It has been some time since I’ve done any hiking in Malaysia. Having a soft spot for those waterfalls and pools, and considering it was the long weekend, it was hard not to say yes. What more, I was promised the company of the very cheerful duo – Sucan and Sara. Sucan and Sara – very cheerful hosts indeed – had their own ways of stirring up excitement pre-trip even through whatsapp. It was days of light entertainment watching them fuel the flames for the gradual formation of anti-durian alliances. As we gathered on that Friday morning, I finally had the chance to put a face to all these durian-lovin’ and durian-hating people.
Rise and shine! Falling in at 6am, all 18 of us ready to set off.
We were expecting a sizeable crowd due to the Hari Raya long weekend, but fortunately, clearing immigrations was pretty much a breeze. By 1030am, we were in Bekok – a little town in Johor with an old school charm. It was easy to feel like we were in a place that was beating to its own unrushed rhythm. We took some time to wander down the street and each alley, striking up conversations with friendly locals who seem so warm and ready to share. Some old school kopitiams dot the street, with some cosy eateries selling simple fare like chee cheong fan, wanton mee, and butter toasts.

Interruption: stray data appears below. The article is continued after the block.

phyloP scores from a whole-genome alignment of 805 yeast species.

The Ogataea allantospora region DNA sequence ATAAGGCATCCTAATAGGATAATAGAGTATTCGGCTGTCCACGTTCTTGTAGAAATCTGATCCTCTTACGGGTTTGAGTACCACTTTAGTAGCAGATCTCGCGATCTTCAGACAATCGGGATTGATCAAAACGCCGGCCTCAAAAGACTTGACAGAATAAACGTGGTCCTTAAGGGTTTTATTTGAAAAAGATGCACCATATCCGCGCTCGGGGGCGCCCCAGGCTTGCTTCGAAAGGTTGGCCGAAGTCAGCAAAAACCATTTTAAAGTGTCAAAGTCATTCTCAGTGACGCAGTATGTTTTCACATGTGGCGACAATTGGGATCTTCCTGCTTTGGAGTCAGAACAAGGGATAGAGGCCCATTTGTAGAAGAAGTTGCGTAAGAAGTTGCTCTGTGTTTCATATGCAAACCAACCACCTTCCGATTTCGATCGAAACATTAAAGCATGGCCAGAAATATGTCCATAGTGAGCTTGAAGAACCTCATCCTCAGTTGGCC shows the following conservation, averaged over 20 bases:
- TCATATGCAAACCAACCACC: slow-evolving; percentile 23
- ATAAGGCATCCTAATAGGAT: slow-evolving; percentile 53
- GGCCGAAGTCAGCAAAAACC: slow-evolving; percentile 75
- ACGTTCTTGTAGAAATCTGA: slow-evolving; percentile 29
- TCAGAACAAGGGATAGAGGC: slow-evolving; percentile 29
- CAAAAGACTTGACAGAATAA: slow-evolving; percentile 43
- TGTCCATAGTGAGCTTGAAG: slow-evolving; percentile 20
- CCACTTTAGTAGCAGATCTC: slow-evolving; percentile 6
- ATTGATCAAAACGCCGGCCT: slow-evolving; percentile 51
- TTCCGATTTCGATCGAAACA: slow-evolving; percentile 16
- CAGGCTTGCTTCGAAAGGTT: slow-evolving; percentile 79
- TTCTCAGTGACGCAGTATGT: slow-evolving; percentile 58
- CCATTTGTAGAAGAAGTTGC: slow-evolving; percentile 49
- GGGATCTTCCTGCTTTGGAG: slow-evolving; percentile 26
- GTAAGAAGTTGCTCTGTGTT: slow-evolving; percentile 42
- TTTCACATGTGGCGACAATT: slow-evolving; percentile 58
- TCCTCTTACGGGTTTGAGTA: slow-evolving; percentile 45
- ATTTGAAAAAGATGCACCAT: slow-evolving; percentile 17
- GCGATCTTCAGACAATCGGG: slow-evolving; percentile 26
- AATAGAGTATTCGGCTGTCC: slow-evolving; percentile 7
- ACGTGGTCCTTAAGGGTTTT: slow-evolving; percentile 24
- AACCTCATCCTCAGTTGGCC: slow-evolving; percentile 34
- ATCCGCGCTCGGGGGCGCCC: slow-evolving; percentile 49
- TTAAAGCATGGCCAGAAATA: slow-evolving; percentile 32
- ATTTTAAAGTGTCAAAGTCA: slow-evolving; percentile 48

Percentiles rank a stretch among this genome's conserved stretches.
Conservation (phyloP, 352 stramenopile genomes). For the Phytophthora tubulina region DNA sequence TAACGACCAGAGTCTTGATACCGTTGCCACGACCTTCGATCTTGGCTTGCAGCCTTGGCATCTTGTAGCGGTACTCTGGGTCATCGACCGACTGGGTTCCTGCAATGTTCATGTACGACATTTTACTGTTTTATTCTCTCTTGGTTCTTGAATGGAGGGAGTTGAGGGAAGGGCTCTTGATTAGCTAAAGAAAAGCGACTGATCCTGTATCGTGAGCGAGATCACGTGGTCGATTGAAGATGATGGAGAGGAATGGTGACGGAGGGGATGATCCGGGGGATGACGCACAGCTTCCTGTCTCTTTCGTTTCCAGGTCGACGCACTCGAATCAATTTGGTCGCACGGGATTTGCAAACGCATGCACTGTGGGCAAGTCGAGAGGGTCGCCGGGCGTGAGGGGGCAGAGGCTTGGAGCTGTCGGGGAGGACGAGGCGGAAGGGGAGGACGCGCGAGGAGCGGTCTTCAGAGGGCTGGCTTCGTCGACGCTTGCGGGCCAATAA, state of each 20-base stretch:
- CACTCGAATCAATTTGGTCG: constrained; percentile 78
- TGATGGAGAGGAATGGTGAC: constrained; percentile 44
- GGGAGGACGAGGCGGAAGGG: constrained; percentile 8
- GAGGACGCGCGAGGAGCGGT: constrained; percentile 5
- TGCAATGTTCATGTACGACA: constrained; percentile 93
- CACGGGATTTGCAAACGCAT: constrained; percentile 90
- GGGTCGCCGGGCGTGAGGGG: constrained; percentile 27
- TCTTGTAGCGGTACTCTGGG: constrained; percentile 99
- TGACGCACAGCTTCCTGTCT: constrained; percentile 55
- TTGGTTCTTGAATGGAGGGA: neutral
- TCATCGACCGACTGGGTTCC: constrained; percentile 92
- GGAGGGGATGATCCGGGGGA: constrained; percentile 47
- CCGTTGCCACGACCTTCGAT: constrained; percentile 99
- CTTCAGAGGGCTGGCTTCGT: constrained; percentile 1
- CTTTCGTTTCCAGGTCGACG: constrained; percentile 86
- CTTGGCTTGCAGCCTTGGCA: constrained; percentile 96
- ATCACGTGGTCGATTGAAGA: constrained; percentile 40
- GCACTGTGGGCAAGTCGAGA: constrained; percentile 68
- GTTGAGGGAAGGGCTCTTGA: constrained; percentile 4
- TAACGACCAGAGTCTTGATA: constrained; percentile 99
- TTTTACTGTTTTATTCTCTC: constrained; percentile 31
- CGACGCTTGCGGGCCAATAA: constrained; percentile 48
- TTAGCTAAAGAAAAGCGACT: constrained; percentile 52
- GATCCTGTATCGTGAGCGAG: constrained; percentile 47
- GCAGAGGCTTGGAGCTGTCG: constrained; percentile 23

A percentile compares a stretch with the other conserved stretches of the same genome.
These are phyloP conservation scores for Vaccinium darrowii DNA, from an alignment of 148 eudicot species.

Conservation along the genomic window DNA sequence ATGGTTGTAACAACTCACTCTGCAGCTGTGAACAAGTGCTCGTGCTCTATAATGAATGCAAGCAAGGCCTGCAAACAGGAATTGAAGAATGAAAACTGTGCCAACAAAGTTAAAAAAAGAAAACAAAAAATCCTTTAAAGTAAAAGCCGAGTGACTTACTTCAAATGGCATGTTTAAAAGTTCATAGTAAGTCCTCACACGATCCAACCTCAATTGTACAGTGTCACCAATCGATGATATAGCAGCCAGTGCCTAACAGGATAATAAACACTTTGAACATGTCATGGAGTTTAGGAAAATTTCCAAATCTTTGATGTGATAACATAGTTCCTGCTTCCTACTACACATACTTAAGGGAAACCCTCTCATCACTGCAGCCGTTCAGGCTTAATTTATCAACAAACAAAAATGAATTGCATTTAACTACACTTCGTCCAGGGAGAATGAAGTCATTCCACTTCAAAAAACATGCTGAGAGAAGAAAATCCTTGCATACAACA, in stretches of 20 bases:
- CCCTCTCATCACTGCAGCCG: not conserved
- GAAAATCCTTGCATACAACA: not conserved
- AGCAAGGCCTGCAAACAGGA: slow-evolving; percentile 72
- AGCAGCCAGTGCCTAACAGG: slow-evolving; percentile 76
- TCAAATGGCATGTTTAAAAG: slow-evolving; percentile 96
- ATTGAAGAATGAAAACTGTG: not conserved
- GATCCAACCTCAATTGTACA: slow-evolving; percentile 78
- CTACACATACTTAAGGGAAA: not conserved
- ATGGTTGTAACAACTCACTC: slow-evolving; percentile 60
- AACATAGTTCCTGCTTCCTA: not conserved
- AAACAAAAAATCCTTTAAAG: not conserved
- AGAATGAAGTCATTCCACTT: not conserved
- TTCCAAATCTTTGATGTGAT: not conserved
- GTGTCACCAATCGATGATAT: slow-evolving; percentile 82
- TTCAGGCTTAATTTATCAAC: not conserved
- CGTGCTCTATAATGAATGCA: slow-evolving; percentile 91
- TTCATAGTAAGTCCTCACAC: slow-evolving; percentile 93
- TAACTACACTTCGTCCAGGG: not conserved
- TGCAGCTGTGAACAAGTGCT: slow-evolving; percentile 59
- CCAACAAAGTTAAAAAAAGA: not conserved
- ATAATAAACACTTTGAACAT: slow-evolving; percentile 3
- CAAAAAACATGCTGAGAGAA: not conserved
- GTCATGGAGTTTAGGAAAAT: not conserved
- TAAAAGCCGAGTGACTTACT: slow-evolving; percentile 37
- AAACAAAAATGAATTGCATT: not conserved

Murals and street art that lined the walls and roads lends a touch of character and colour to the place. Aunties sipping tea at a table nearby promoted the tiger murals earnestly to any one who would bother to listen, offering to take us through the back doors of their shops so we could see the murals.
During our time there, we spotted some bicycle rental shops too. With the relatively flat terrain and light traffic, exploring the town on two wheels does seem like a lovely way to soak in all the feels.
After our early lunch at Bekok, we caught up with our guide, Nelson, at the park office. There, we found our rides for the next leg of our journey to Selai, the western gateway where we will enter the 80,000 hectares Endau Rompin park.